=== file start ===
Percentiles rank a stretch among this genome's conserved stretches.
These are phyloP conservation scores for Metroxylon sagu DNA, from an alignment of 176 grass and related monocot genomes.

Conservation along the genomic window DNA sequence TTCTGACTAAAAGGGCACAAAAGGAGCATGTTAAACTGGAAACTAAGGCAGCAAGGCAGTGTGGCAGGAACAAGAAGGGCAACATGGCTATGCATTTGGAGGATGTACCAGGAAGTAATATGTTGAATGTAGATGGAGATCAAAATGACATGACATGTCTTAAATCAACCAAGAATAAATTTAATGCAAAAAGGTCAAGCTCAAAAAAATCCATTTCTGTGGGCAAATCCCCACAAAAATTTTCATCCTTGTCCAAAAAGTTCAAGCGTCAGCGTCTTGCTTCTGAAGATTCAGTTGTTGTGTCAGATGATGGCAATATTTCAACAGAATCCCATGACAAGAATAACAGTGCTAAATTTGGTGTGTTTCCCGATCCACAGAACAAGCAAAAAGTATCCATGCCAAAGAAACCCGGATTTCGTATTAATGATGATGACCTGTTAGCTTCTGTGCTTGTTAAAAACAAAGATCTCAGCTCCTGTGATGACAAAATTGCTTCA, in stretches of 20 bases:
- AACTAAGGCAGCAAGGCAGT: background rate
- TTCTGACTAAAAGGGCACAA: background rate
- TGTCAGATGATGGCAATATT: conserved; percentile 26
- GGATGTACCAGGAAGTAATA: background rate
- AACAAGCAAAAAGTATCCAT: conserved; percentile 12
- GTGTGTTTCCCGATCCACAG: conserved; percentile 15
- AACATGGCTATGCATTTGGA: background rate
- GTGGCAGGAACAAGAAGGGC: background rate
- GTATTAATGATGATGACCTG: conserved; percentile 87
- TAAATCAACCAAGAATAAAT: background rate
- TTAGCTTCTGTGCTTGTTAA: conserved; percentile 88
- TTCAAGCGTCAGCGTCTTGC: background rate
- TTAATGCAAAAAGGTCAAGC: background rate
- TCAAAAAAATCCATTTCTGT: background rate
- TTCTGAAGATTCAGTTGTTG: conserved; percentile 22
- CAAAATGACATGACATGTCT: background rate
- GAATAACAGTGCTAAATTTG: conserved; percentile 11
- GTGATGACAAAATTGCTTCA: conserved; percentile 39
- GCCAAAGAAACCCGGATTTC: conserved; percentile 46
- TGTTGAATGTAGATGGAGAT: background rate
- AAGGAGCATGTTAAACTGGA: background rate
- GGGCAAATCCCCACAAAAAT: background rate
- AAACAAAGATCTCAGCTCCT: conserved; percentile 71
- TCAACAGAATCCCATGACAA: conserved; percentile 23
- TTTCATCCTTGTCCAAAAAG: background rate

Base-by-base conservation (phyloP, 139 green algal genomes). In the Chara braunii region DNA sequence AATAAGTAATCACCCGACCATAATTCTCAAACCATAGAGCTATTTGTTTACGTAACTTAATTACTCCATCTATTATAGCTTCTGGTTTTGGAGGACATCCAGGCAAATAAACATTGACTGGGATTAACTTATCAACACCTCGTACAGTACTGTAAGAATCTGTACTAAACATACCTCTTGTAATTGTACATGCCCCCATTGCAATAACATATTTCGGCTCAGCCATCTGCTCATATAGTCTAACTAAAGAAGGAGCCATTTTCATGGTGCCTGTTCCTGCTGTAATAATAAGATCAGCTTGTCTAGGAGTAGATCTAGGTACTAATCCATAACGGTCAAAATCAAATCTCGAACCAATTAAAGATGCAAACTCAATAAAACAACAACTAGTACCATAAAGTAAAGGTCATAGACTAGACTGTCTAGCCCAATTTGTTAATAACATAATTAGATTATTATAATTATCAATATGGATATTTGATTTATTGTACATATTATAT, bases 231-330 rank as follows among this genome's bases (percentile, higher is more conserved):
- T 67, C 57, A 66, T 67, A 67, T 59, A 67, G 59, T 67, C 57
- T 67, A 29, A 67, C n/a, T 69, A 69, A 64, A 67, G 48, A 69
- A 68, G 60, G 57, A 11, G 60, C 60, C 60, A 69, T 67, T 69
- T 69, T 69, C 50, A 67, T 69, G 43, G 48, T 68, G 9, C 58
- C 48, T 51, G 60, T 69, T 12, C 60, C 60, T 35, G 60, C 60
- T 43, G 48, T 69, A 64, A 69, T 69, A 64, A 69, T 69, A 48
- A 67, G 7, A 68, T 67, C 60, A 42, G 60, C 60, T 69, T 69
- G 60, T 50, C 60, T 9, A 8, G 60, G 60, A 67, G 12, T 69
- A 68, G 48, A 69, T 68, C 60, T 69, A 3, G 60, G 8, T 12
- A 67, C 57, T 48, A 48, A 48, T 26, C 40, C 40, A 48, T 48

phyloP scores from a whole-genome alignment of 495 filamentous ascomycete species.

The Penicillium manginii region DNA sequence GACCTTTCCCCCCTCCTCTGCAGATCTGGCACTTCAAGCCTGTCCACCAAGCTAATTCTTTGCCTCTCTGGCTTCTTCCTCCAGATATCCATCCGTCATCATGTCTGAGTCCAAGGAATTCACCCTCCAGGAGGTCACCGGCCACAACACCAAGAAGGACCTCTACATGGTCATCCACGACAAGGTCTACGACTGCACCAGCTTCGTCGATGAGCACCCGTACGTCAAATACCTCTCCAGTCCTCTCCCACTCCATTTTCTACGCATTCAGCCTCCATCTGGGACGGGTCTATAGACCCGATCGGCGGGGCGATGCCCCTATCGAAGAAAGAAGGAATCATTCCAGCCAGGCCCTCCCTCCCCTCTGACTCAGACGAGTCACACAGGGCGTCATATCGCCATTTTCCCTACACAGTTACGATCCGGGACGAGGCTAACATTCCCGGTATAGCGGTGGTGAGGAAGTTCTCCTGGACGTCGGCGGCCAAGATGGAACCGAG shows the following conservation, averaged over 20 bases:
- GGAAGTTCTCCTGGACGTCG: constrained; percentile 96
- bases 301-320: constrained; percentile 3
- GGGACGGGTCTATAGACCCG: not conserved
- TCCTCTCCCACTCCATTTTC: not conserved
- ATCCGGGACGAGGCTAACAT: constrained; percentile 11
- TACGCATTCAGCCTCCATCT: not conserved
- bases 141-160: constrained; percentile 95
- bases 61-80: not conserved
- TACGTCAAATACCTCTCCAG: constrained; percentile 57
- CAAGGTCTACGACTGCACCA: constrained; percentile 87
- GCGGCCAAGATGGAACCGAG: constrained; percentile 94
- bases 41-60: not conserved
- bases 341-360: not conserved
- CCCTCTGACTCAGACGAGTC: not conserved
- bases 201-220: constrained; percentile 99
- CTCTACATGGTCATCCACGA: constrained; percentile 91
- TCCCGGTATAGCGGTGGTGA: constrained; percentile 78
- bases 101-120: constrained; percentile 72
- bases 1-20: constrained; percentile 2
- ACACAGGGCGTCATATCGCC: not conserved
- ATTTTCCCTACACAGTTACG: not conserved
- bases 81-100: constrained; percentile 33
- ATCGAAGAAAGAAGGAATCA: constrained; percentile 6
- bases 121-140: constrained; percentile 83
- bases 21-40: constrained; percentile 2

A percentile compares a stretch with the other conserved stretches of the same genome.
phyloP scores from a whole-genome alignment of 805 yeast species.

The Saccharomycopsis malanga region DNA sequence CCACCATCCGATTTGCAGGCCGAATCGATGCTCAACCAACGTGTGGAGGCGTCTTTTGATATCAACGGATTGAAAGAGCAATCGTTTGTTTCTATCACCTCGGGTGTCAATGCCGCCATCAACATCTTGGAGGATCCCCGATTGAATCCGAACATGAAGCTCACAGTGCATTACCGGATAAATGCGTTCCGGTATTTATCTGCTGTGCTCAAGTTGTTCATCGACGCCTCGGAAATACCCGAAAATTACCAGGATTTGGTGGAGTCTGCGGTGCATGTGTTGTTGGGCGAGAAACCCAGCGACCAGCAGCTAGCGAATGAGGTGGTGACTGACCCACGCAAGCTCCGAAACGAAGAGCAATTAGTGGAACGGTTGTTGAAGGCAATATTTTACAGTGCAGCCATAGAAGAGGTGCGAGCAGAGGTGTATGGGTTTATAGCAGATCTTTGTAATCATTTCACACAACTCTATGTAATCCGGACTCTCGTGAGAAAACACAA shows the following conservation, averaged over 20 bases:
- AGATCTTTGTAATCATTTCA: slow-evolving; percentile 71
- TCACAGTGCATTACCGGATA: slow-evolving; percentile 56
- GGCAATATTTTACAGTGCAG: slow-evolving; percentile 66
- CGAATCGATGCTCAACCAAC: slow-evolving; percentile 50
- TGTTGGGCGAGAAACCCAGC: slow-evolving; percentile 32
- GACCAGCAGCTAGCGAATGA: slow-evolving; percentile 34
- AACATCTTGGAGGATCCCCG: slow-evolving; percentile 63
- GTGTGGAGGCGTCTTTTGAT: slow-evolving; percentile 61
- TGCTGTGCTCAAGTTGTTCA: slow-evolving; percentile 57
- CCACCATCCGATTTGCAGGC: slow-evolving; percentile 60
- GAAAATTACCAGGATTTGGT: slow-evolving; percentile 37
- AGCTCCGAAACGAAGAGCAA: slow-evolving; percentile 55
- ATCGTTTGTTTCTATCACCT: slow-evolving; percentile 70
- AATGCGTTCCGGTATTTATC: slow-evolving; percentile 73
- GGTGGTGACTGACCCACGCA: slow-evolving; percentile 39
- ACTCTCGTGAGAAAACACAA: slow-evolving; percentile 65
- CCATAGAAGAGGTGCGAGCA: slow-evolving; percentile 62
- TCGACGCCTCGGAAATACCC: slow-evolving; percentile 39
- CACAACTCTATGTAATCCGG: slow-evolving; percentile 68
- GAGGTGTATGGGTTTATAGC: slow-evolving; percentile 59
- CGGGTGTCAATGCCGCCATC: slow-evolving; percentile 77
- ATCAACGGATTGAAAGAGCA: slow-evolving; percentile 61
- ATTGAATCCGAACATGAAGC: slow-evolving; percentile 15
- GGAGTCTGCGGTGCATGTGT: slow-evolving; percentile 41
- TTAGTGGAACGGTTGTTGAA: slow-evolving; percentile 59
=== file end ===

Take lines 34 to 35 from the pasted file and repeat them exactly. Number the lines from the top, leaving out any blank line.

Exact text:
- C 48, T 51, G 60, T 69, T 12, C 60, C 60, T 35, G 60, C 60
- T 43, G 48, T 69, A 64, A 69, T 69, A 64, A 69, T 69, A 48